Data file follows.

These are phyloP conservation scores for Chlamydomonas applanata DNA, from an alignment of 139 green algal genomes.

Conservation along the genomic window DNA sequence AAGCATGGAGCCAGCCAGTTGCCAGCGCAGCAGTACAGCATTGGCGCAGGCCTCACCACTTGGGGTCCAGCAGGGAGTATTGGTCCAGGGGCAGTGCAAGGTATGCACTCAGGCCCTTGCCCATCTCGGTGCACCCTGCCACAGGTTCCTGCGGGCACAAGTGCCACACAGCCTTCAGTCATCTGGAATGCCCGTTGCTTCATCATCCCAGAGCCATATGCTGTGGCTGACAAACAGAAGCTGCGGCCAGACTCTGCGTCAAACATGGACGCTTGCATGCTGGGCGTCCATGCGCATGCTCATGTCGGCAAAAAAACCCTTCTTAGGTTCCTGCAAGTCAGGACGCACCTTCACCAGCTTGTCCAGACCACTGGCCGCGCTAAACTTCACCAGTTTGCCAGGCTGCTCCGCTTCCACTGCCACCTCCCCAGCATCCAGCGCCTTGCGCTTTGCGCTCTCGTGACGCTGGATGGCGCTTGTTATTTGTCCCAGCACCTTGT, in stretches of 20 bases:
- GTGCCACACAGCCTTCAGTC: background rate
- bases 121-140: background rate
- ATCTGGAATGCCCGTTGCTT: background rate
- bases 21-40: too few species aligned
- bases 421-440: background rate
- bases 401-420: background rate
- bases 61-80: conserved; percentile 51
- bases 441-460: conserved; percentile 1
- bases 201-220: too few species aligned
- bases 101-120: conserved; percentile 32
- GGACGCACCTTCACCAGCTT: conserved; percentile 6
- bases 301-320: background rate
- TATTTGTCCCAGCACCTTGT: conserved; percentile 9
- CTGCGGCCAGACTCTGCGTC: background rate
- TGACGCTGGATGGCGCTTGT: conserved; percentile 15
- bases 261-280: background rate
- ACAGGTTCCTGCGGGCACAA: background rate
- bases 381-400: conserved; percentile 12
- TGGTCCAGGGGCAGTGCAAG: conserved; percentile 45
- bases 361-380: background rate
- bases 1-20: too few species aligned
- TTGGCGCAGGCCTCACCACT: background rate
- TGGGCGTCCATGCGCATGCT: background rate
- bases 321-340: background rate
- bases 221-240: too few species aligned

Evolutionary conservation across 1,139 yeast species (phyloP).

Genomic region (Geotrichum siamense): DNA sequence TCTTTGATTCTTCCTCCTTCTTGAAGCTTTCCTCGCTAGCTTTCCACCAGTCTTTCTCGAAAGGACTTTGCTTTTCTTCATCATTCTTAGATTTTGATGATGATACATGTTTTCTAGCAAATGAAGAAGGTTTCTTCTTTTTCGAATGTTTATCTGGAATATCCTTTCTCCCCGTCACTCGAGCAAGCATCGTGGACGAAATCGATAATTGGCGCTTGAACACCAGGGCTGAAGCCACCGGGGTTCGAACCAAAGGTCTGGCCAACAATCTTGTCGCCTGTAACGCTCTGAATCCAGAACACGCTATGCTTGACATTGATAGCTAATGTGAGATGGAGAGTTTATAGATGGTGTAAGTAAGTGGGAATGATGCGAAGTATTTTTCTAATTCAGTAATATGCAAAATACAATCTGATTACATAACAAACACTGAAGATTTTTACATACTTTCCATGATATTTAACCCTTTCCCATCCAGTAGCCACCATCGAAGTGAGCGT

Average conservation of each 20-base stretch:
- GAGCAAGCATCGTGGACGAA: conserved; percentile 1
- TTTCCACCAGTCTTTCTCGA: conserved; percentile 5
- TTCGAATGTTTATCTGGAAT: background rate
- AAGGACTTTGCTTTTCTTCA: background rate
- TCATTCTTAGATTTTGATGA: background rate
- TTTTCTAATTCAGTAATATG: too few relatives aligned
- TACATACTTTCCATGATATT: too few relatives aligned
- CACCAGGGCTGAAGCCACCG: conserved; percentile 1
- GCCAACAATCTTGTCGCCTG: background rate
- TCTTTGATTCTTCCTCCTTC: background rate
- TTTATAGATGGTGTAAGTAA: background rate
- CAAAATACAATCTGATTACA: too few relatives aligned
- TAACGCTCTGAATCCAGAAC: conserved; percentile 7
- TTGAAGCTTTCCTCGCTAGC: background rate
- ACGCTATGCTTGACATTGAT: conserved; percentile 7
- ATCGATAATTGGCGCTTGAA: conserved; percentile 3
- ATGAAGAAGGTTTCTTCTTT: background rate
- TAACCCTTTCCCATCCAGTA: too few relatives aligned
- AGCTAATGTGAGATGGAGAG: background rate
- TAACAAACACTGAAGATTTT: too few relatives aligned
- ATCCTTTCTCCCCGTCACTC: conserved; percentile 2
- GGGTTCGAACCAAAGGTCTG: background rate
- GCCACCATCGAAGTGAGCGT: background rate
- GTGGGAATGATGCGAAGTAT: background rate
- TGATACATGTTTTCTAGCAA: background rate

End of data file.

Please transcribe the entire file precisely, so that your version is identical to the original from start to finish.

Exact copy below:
These are phyloP conservation scores for Chlamydomonas applanata DNA, from an alignment of 139 green algal genomes.

Conservation along the genomic window DNA sequence AAGCATGGAGCCAGCCAGTTGCCAGCGCAGCAGTACAGCATTGGCGCAGGCCTCACCACTTGGGGTCCAGCAGGGAGTATTGGTCCAGGGGCAGTGCAAGGTATGCACTCAGGCCCTTGCCCATCTCGGTGCACCCTGCCACAGGTTCCTGCGGGCACAAGTGCCACACAGCCTTCAGTCATCTGGAATGCCCGTTGCTTCATCATCCCAGAGCCATATGCTGTGGCTGACAAACAGAAGCTGCGGCCAGACTCTGCGTCAAACATGGACGCTTGCATGCTGGGCGTCCATGCGCATGCTCATGTCGGCAAAAAAACCCTTCTTAGGTTCCTGCAAGTCAGGACGCACCTTCACCAGCTTGTCCAGACCACTGGCCGCGCTAAACTTCACCAGTTTGCCAGGCTGCTCCGCTTCCACTGCCACCTCCCCAGCATCCAGCGCCTTGCGCTTTGCGCTCTCGTGACGCTGGATGGCGCTTGTTATTTGTCCCAGCACCTTGT, in stretches of 20 bases:
- GTGCCACACAGCCTTCAGTC: background rate
- bases 121-140: background rate
- ATCTGGAATGCCCGTTGCTT: background rate
- bases 21-40: too few species aligned
- bases 421-440: background rate
- bases 401-420: background rate
- bases 61-80: conserved; percentile 51
- bases 441-460: conserved; percentile 1
- bases 201-220: too few species aligned
- bases 101-120: conserved; percentile 32
- GGACGCACCTTCACCAGCTT: conserved; percentile 6
- bases 301-320: background rate
- TATTTGTCCCAGCACCTTGT: conserved; percentile 9
- CTGCGGCCAGACTCTGCGTC: background rate
- TGACGCTGGATGGCGCTTGT: conserved; percentile 15
- bases 261-280: background rate
- ACAGGTTCCTGCGGGCACAA: background rate
- bases 381-400: conserved; percentile 12
- TGGTCCAGGGGCAGTGCAAG: conserved; percentile 45
- bases 361-380: background rate
- bases 1-20: too few species aligned
- TTGGCGCAGGCCTCACCACT: background rate
- TGGGCGTCCATGCGCATGCT: background rate
- bases 321-340: background rate
- bases 221-240: too few species aligned

Evolutionary conservation across 1,139 yeast species (phyloP).

Genomic region (Geotrichum siamense): DNA sequence TCTTTGATTCTTCCTCCTTCTTGAAGCTTTCCTCGCTAGCTTTCCACCAGTCTTTCTCGAAAGGACTTTGCTTTTCTTCATCATTCTTAGATTTTGATGATGATACATGTTTTCTAGCAAATGAAGAAGGTTTCTTCTTTTTCGAATGTTTATCTGGAATATCCTTTCTCCCCGTCACTCGAGCAAGCATCGTGGACGAAATCGATAATTGGCGCTTGAACACCAGGGCTGAAGCCACCGGGGTTCGAACCAAAGGTCTGGCCAACAATCTTGTCGCCTGTAACGCTCTGAATCCAGAACACGCTATGCTTGACATTGATAGCTAATGTGAGATGGAGAGTTTATAGATGGTGTAAGTAAGTGGGAATGATGCGAAGTATTTTTCTAATTCAGTAATATGCAAAATACAATCTGATTACATAACAAACACTGAAGATTTTTACATACTTTCCATGATATTTAACCCTTTCCCATCCAGTAGCCACCATCGAAGTGAGCGT

Average conservation of each 20-base stretch:
- GAGCAAGCATCGTGGACGAA: conserved; percentile 1
- TTTCCACCAGTCTTTCTCGA: conserved; percentile 5
- TTCGAATGTTTATCTGGAAT: background rate
- AAGGACTTTGCTTTTCTTCA: background rate
- TCATTCTTAGATTTTGATGA: background rate
- TTTTCTAATTCAGTAATATG: too few relatives aligned
- TACATACTTTCCATGATATT: too few relatives aligned
- CACCAGGGCTGAAGCCACCG: conserved; percentile 1
- GCCAACAATCTTGTCGCCTG: background rate
- TCTTTGATTCTTCCTCCTTC: background rate
- TTTATAGATGGTGTAAGTAA: background rate
- CAAAATACAATCTGATTACA: too few relatives aligned
- TAACGCTCTGAATCCAGAAC: conserved; percentile 7
- TTGAAGCTTTCCTCGCTAGC: background rate
- ACGCTATGCTTGACATTGAT: conserved; percentile 7
- ATCGATAATTGGCGCTTGAA: conserved; percentile 3
- ATGAAGAAGGTTTCTTCTTT: background rate
- TAACCCTTTCCCATCCAGTA: too few relatives aligned
- AGCTAATGTGAGATGGAGAG: background rate
- TAACAAACACTGAAGATTTT: too few relatives aligned
- ATCCTTTCTCCCCGTCACTC: conserved; percentile 2
- GGGTTCGAACCAAAGGTCTG: background rate
- GCCACCATCGAAGTGAGCGT: background rate
- GTGGGAATGATGCGAAGTAT: background rate
- TGATACATGTTTTCTAGCAA: background rate